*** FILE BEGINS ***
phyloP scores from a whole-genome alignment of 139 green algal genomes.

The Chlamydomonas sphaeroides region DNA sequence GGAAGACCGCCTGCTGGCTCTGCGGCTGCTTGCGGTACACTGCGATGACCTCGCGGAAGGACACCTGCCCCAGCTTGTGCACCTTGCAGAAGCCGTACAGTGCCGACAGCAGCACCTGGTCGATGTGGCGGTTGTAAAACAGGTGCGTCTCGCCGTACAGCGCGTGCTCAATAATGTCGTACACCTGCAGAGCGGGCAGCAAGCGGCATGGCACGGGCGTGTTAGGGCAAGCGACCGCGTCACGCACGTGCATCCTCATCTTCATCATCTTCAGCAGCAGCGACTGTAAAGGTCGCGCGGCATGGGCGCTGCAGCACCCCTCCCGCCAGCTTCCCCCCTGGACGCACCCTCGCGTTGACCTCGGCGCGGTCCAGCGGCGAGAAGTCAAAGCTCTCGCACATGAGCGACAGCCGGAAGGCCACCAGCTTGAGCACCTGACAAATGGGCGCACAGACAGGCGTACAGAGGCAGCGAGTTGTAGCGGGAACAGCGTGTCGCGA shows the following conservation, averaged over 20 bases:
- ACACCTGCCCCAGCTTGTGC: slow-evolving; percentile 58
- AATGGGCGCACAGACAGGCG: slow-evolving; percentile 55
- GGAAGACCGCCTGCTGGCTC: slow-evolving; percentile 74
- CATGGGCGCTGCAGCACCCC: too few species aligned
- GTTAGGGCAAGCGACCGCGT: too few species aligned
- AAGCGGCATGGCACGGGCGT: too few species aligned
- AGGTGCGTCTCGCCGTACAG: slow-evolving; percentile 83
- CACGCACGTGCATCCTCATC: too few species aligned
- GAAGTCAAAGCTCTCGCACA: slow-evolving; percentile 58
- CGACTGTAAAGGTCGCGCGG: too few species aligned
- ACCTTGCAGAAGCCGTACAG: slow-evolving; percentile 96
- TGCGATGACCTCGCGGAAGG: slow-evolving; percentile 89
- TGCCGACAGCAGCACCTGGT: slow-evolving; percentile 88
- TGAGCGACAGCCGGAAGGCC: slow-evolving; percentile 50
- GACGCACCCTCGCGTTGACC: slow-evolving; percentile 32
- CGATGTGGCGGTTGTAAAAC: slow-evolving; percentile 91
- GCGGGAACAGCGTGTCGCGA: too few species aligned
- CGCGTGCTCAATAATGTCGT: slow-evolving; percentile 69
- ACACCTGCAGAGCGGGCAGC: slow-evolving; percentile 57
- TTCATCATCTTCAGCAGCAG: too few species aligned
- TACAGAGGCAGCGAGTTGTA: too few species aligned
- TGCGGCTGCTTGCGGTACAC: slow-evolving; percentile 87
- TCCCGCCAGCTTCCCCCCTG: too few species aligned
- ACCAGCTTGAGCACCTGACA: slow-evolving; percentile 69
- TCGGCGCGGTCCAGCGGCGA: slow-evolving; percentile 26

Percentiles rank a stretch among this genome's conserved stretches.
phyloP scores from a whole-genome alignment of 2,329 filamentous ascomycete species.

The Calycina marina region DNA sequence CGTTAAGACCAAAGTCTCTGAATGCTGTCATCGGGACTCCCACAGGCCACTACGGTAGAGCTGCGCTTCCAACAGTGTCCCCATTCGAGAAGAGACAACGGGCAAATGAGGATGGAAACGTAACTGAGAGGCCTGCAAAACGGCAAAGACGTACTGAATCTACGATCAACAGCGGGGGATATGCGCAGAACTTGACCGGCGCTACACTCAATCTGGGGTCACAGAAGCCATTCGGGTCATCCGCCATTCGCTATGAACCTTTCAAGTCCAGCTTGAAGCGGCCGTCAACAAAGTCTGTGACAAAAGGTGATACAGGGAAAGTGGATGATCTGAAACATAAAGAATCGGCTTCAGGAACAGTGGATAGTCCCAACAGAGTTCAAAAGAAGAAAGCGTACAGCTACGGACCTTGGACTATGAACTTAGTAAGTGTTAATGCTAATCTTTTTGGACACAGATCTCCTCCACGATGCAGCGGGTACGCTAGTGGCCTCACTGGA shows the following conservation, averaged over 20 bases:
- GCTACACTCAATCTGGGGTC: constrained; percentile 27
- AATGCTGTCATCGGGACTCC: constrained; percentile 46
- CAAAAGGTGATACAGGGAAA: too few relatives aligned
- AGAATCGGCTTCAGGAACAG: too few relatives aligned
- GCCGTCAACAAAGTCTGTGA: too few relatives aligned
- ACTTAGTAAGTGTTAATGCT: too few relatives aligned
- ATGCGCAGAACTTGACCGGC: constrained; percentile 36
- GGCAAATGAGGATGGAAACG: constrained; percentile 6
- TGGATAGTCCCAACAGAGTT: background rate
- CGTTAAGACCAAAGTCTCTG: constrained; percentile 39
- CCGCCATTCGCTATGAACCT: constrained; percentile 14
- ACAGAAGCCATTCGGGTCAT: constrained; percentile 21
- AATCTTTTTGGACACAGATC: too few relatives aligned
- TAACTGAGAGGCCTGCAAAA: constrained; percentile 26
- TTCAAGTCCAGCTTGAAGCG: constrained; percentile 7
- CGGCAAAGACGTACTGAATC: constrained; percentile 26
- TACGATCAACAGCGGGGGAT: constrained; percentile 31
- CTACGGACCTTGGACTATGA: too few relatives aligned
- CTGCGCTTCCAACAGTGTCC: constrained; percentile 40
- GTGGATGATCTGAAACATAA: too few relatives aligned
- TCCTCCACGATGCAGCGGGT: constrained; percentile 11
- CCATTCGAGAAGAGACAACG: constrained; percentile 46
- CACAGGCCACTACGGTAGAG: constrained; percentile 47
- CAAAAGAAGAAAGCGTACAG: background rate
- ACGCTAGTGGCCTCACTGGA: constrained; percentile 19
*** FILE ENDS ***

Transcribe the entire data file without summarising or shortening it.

phyloP scores from a whole-genome alignment of 139 green algal genomes.

The Chlamydomonas sphaeroides region DNA sequence GGAAGACCGCCTGCTGGCTCTGCGGCTGCTTGCGGTACACTGCGATGACCTCGCGGAAGGACACCTGCCCCAGCTTGTGCACCTTGCAGAAGCCGTACAGTGCCGACAGCAGCACCTGGTCGATGTGGCGGTTGTAAAACAGGTGCGTCTCGCCGTACAGCGCGTGCTCAATAATGTCGTACACCTGCAGAGCGGGCAGCAAGCGGCATGGCACGGGCGTGTTAGGGCAAGCGACCGCGTCACGCACGTGCATCCTCATCTTCATCATCTTCAGCAGCAGCGACTGTAAAGGTCGCGCGGCATGGGCGCTGCAGCACCCCTCCCGCCAGCTTCCCCCCTGGACGCACCCTCGCGTTGACCTCGGCGCGGTCCAGCGGCGAGAAGTCAAAGCTCTCGCACATGAGCGACAGCCGGAAGGCCACCAGCTTGAGCACCTGACAAATGGGCGCACAGACAGGCGTACAGAGGCAGCGAGTTGTAGCGGGAACAGCGTGTCGCGA shows the following conservation, averaged over 20 bases:
- ACACCTGCCCCAGCTTGTGC: slow-evolving; percentile 58
- AATGGGCGCACAGACAGGCG: slow-evolving; percentile 55
- GGAAGACCGCCTGCTGGCTC: slow-evolving; percentile 74
- CATGGGCGCTGCAGCACCCC: too few species aligned
- GTTAGGGCAAGCGACCGCGT: too few species aligned
- AAGCGGCATGGCACGGGCGT: too few species aligned
- AGGTGCGTCTCGCCGTACAG: slow-evolving; percentile 83
- CACGCACGTGCATCCTCATC: too few species aligned
- GAAGTCAAAGCTCTCGCACA: slow-evolving; percentile 58
- CGACTGTAAAGGTCGCGCGG: too few species aligned
- ACCTTGCAGAAGCCGTACAG: slow-evolving; percentile 96
- TGCGATGACCTCGCGGAAGG: slow-evolving; percentile 89
- TGCCGACAGCAGCACCTGGT: slow-evolving; percentile 88
- TGAGCGACAGCCGGAAGGCC: slow-evolving; percentile 50
- GACGCACCCTCGCGTTGACC: slow-evolving; percentile 32
- CGATGTGGCGGTTGTAAAAC: slow-evolving; percentile 91
- GCGGGAACAGCGTGTCGCGA: too few species aligned
- CGCGTGCTCAATAATGTCGT: slow-evolving; percentile 69
- ACACCTGCAGAGCGGGCAGC: slow-evolving; percentile 57
- TTCATCATCTTCAGCAGCAG: too few species aligned
- TACAGAGGCAGCGAGTTGTA: too few species aligned
- TGCGGCTGCTTGCGGTACAC: slow-evolving; percentile 87
- TCCCGCCAGCTTCCCCCCTG: too few species aligned
- ACCAGCTTGAGCACCTGACA: slow-evolving; percentile 69
- TCGGCGCGGTCCAGCGGCGA: slow-evolving; percentile 26

Percentiles rank a stretch among this genome's conserved stretches.
phyloP scores from a whole-genome alignment of 2,329 filamentous ascomycete species.

The Calycina marina region DNA sequence CGTTAAGACCAAAGTCTCTGAATGCTGTCATCGGGACTCCCACAGGCCACTACGGTAGAGCTGCGCTTCCAACAGTGTCCCCATTCGAGAAGAGACAACGGGCAAATGAGGATGGAAACGTAACTGAGAGGCCTGCAAAACGGCAAAGACGTACTGAATCTACGATCAACAGCGGGGGATATGCGCAGAACTTGACCGGCGCTACACTCAATCTGGGGTCACAGAAGCCATTCGGGTCATCCGCCATTCGCTATGAACCTTTCAAGTCCAGCTTGAAGCGGCCGTCAACAAAGTCTGTGACAAAAGGTGATACAGGGAAAGTGGATGATCTGAAACATAAAGAATCGGCTTCAGGAACAGTGGATAGTCCCAACAGAGTTCAAAAGAAGAAAGCGTACAGCTACGGACCTTGGACTATGAACTTAGTAAGTGTTAATGCTAATCTTTTTGGACACAGATCTCCTCCACGATGCAGCGGGTACGCTAGTGGCCTCACTGGA shows the following conservation, averaged over 20 bases:
- GCTACACTCAATCTGGGGTC: constrained; percentile 27
- AATGCTGTCATCGGGACTCC: constrained; percentile 46
- CAAAAGGTGATACAGGGAAA: too few relatives aligned
- AGAATCGGCTTCAGGAACAG: too few relatives aligned
- GCCGTCAACAAAGTCTGTGA: too few relatives aligned
- ACTTAGTAAGTGTTAATGCT: too few relatives aligned
- ATGCGCAGAACTTGACCGGC: constrained; percentile 36
- GGCAAATGAGGATGGAAACG: constrained; percentile 6
- TGGATAGTCCCAACAGAGTT: background rate
- CGTTAAGACCAAAGTCTCTG: constrained; percentile 39
- CCGCCATTCGCTATGAACCT: constrained; percentile 14
- ACAGAAGCCATTCGGGTCAT: constrained; percentile 21
- AATCTTTTTGGACACAGATC: too few relatives aligned
- TAACTGAGAGGCCTGCAAAA: constrained; percentile 26
- TTCAAGTCCAGCTTGAAGCG: constrained; percentile 7
- CGGCAAAGACGTACTGAATC: constrained; percentile 26
- TACGATCAACAGCGGGGGAT: constrained; percentile 31
- CTACGGACCTTGGACTATGA: too few relatives aligned
- CTGCGCTTCCAACAGTGTCC: constrained; percentile 40
- GTGGATGATCTGAAACATAA: too few relatives aligned
- TCCTCCACGATGCAGCGGGT: constrained; percentile 11
- CCATTCGAGAAGAGACAACG: constrained; percentile 46
- CACAGGCCACTACGGTAGAG: constrained; percentile 47
- CAAAAGAAGAAAGCGTACAG: background rate
- ACGCTAGTGGCCTCACTGGA: constrained; percentile 19